Science.gov (United States)

    Khajeh, Ali; Noori, Noor Mohammad; Reisi, Mohsen; Fayyazi, Afshin; Mohammadi, Mahdi; Miri-Aliabad, Ghasem

    2013-10-01

    The Pediatric Risk of Mortality (PRISM) score is one of the scores used by many pediatricians for prediction of the mortality risk in the pediatric intensive care unit (PICU). Herein, we intend to evaluate the efficacy of PRISM score in prediction of mortality rate in PICU. In this cohort study, 221 children admitted during an 18-month period to PICU, were enrolled. PRISM score and mortality risk were calculated. Follow up was noted as death or discharge. Results were analyzed by Kaplan-Meier curve, ROC curve, Log Rank (Mantel-Cox), Logistic regression model using SPSS 15. Totally, 57% of the patients were males. Forty seven patients died during the study period. The PRISM score was 0-10 in 71%, 11-20 in 20.4% and 21-30 in 8.6%. PRISM score showed an increase of mortality from 10.2% in 0-10 score patients to 73.8% in 21-30 score ones. The survival time significantly decreased as PRISM score increased (P≤0.001). A 7.2 fold mortality risk was present in patients with score 21-30 compared with score 0-10. ROC curve analysis for mortality according to PRISM score showed an under curve area of 80.3%. PRISM score is a good predictor for evaluation of mortality risk in PICU.

  11. CLINICAL RISK INDEX FOR BABIES (CRIB) II SCORE AS A ...

    African Journals Online (AJOL)

    2011-01-01

    Jan 1, 2011 ... specificity of 75.3%, and a predictive value of 77.7% compared to 72.5, 71.2, and 71.8% respectively for birthweight. Gestational age was found to have even lower figures;. 56, 75 and 66% for sensitivity, specificity and predictive values respectively. Conclusion: CRIB II score of > 4 was found to have better ...

  12. Uses of NHANES Biomarker Data for Chemical Risk Assessment: Trends, Challenges, and Opportunities.

    Science.gov (United States)

    Sobus, Jon R; DeWoskin, Robert S; Tan, Yu-Mei; Pleil, Joachim D; Phillips, Martin Blake; George, Barbara Jane; Christensen, Krista; Schreinemachers, Dina M; Williams, Marc A; Hubal, Elaine A Cohen; Edwards, Stephen W

    2015-10-01

    Each year, the U.S. NHANES measures hundreds of chemical biomarkers in samples from thousands of study participants. These biomarker measurements are used to establish population reference ranges, track exposure trends, identify population subsets with elevated exposures, and prioritize research needs. There is now interest in further utilizing the NHANES data to inform chemical risk assessments. This article highlights a) the extent to which U.S. NHANES chemical biomarker data have been evaluated, b) groups of chemicals that have been studied, c) data analysis approaches and challenges, and d) opportunities for using these data to inform risk assessments. A literature search (1999-2013) was performed to identify publications in which U.S. NHANES data were reported. Manual curation identified only the subset of publications that clearly utilized chemical biomarker data. This subset was evaluated for chemical groupings, data analysis approaches, and overall trends. A small percentage of the sampled NHANES-related publications reported on chemical biomarkers (8% yearly average). Of 11 chemical groups, metals/metalloids were most frequently evaluated (49%), followed by pesticides (9%) and environmental phenols (7%). Studies of multiple chemical groups were also common (8%). Publications linking chemical biomarkers to health metrics have increased dramatically in recent years. New studies are addressing challenges related to NHANES data interpretation in health risk contexts. This article demonstrates growing use of NHANES chemical biomarker data in studies that can impact risk assessments. Best practices for analysis and interpretation must be defined and adopted to allow the full potential of NHANES to be realized.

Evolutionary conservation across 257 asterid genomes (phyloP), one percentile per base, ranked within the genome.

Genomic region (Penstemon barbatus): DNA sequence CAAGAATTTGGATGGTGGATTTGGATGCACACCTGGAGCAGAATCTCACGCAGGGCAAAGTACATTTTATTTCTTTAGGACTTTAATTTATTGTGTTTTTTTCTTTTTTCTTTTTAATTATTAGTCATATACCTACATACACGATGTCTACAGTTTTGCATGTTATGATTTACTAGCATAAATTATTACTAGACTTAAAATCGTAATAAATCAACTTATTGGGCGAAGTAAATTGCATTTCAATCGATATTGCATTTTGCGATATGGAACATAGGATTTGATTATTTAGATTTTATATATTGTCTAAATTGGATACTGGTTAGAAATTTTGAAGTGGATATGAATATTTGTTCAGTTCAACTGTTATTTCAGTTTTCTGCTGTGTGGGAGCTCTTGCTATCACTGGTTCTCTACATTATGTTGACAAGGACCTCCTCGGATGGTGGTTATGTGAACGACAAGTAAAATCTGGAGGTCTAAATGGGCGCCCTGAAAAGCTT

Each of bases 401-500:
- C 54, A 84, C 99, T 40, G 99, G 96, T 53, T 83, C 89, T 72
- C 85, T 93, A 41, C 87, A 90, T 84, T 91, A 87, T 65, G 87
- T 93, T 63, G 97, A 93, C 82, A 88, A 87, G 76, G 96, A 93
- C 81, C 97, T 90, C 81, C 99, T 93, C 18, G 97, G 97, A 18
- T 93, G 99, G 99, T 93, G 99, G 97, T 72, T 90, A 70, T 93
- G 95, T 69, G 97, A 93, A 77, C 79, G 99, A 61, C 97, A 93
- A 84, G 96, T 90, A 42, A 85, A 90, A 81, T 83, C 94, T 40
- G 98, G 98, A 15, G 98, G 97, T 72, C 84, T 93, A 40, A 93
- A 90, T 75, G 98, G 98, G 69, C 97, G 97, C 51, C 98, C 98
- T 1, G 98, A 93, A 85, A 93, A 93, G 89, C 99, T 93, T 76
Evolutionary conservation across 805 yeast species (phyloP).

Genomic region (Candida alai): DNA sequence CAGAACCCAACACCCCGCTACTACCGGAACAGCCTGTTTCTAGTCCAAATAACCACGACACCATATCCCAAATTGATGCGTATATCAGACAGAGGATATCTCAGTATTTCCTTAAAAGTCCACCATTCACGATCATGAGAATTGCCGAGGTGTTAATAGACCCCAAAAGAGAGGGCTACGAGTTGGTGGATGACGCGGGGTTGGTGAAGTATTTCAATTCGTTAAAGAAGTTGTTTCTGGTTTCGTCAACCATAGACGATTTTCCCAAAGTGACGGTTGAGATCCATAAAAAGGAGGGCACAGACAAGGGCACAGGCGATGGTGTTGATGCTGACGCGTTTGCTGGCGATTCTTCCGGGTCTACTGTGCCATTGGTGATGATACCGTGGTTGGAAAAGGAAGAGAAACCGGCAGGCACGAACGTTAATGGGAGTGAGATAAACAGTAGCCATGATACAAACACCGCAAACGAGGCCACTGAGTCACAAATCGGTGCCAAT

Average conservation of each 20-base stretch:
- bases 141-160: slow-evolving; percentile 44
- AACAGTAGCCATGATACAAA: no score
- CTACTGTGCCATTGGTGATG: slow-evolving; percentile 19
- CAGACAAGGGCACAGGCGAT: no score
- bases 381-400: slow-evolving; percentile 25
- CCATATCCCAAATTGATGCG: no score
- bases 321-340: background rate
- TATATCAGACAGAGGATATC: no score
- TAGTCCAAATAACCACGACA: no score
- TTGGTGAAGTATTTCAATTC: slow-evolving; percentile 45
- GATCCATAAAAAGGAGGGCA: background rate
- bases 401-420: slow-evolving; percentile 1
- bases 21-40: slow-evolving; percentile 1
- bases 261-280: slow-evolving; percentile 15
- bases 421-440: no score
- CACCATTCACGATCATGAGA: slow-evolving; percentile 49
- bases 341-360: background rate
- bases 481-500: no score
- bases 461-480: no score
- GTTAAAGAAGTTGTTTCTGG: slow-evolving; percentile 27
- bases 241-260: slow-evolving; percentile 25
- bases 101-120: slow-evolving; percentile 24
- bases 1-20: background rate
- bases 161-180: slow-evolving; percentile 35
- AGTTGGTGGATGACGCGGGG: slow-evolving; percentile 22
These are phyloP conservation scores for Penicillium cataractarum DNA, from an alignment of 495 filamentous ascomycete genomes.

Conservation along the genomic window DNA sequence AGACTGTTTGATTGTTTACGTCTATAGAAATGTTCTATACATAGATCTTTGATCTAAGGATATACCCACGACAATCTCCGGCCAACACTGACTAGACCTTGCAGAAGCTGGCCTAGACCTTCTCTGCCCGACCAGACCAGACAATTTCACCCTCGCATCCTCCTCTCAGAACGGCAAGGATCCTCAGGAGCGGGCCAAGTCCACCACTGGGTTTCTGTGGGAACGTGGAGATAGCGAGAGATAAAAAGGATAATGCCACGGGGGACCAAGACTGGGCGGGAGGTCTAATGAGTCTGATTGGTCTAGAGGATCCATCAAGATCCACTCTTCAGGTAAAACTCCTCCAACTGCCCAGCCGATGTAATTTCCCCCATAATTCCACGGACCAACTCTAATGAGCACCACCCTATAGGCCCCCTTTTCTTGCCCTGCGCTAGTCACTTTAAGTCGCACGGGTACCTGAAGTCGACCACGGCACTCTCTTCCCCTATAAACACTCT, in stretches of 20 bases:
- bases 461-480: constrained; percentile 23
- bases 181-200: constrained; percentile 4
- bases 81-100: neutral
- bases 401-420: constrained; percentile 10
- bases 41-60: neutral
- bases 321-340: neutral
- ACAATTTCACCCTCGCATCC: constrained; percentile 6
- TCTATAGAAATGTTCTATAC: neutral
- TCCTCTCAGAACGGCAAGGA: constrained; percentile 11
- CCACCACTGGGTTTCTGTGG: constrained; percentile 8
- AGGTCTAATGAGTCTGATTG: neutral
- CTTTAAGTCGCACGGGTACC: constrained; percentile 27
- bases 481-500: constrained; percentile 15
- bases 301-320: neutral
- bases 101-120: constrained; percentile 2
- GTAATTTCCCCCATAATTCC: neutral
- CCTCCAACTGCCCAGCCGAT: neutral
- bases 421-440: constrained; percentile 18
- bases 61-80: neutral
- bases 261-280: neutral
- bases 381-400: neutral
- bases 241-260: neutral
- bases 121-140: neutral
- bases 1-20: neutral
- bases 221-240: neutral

13. Revised Framingham Stroke Risk Score, Nontraditional Risk Markers, and Incident Stroke in a Multiethnic Cohort.

    Science.gov (United States)

    Flueckiger, Peter; Longstreth, Will; Herrington, David; Yeboah, Joseph

    2018-02-01